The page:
Overview

Course Description

This course gives an introduction to using the Unix operating system, shell scripting, programming in C, software testing and debugging, version control systems, and basic software development methodologies.

The official calendar description is here.

The following is a brief, tentative list of topics that will be covered in this course:

Unix

C programming

Version control

Software development

Prerequisite

Lectures

The following is a tentative list of topics covered in the lectures. The dates are approximate. In particular, you will notice that there are some dates, including a large block at the end of the term, that have no associated lectures. I will use these as "overflow" areas because some topics will take longer to cover than anticipated on this schedule. Not all slides are available yet. They will be posted as I get them ready.

DatesTopic
Jan 7Introduction
Jan 9Introduction to Unix
Jan 11Unix shells and basic concepts
Jan 14Files and directories
Jan 16Output redirection (same slides as Files and directories)
Jan 21Inodes (same slides as Files and directories)
Jan 23Searching, wildcards, and regular expressions
Jan 25Subversion
Jan 28Shell scripting
Jan 30Introduction to C
Feb 6Components of a C program
Feb 8Comparison of C vs Java
Feb 11Formatted I/O in C
Feb 15Data types in C
Feb 25Functions
Feb 27Recursion
Mar 6Command line arguments in C
Mar 8Writing large programs
Mar 11Make
Mar 13Dynamic memory allocation in C
Mar 15File manipulation in C
Mar 20Git
Mar 22Development methodologies

Labs

The following is the list of labs. The lab notes will be made available in time for each lab. This list is subject to change, but I hope the final result will be close to what is posted here.

DateTopic
Jan 14Log in to UNIX, write a simple Java program, basic UNIX commands, SVN basics
Jan 21Unix utilities and emacs
Jan 28Subversion (SVN)
Feb 4Shell scripting
Feb 11Compiling C programs, gcc
Feb 25Data types, formatted I/O in C
Mar 4Functions and recursion in C
Mar 11Debugging and testing
Mar 18Command line arguments, pointers in C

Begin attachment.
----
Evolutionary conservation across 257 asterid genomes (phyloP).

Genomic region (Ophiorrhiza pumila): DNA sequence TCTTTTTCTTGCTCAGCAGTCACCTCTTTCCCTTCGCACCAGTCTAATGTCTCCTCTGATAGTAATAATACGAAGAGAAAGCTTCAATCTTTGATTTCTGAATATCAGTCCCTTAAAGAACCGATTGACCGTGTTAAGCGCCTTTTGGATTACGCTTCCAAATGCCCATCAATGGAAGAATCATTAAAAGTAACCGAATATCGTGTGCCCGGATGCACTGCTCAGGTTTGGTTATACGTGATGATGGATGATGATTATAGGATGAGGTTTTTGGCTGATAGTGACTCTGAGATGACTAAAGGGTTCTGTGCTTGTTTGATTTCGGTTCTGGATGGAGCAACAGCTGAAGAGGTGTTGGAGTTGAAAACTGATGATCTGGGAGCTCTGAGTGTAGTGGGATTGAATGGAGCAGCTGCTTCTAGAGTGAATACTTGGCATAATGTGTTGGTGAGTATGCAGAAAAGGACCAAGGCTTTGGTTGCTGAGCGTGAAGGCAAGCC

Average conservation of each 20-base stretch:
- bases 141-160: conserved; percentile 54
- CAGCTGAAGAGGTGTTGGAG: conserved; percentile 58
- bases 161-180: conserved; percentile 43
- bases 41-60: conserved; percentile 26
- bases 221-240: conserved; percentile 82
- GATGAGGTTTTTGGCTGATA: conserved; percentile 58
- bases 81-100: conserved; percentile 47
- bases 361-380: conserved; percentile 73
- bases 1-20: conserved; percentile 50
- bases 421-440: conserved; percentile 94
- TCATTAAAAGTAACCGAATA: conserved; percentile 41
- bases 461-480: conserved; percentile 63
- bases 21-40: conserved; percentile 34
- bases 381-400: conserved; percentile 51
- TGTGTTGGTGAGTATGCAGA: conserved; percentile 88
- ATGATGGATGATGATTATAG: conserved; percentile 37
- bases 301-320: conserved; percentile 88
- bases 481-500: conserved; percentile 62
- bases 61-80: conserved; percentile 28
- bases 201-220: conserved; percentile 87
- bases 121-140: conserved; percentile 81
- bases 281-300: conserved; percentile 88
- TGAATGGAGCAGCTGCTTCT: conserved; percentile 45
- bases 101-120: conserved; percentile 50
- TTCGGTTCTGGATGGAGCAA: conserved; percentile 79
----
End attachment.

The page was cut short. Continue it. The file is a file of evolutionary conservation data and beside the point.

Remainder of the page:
Mar 25Git
Apr 1TBD

Textbooks

Required Textbooks

K.N. King. C Programming: A Modern Approach. 2nd edition, W.W. Norton & Company, 2008.

G. Glass and K. Ables. UNIX for Programmers and Users. 3rd edition, Prentice Hall, 2003.

Recommended Reading

E. Nemeth, G. Snyder, T.R. Hein, and B. Whaley. Unix and Linux System Administration Handbook. 4th edition, Pearson Education, 2010.

B.W. Kernighan and D.M. Ritchie. The C Programming Language. 2nd edition, Prentice Hall, 1988.

Evaluation

Grade = max(30% * A + 20% * M + 50% * F, 30% * A + 70% * F)

Policies

Collaboration

You may discuss assignments with each other, but do not exchange notes.

Late Assignments

Late assignments are accepted only if you were sick on the day the assignment was due or if there is an important event in your personal life that prevents you from completing the assignment on time. In the latter case, you must discuss these circumstances with me in advance to apply for a reasonable extension.

Missed Exams

If you miss an exam, you will be given the opportunity to sit the exam at a later date. You must, however, present a good reason why you were not able to sit the exam at the regular scheduled time. Also, unless there are a large number of students who missed the regularly scheduled exam, make-up exams are oral exams.

Plagiarism

I will not tolerate any form of plagiarism (copying from your classmates, copying solutions from the web, etc.). According to university regulations, I have to report you to the Faculty's Integrity Officer if I suspect you of academic dishonesty, and I will. The Integrity Officer may refer your case to the Senate Committee on Plagiarism. The penalty for plagiarism can range from failing the course to expulsion from the university. So please save me and yourself the aggravation. For more information, make sure you read the Dalhousie Academic Integrity Page.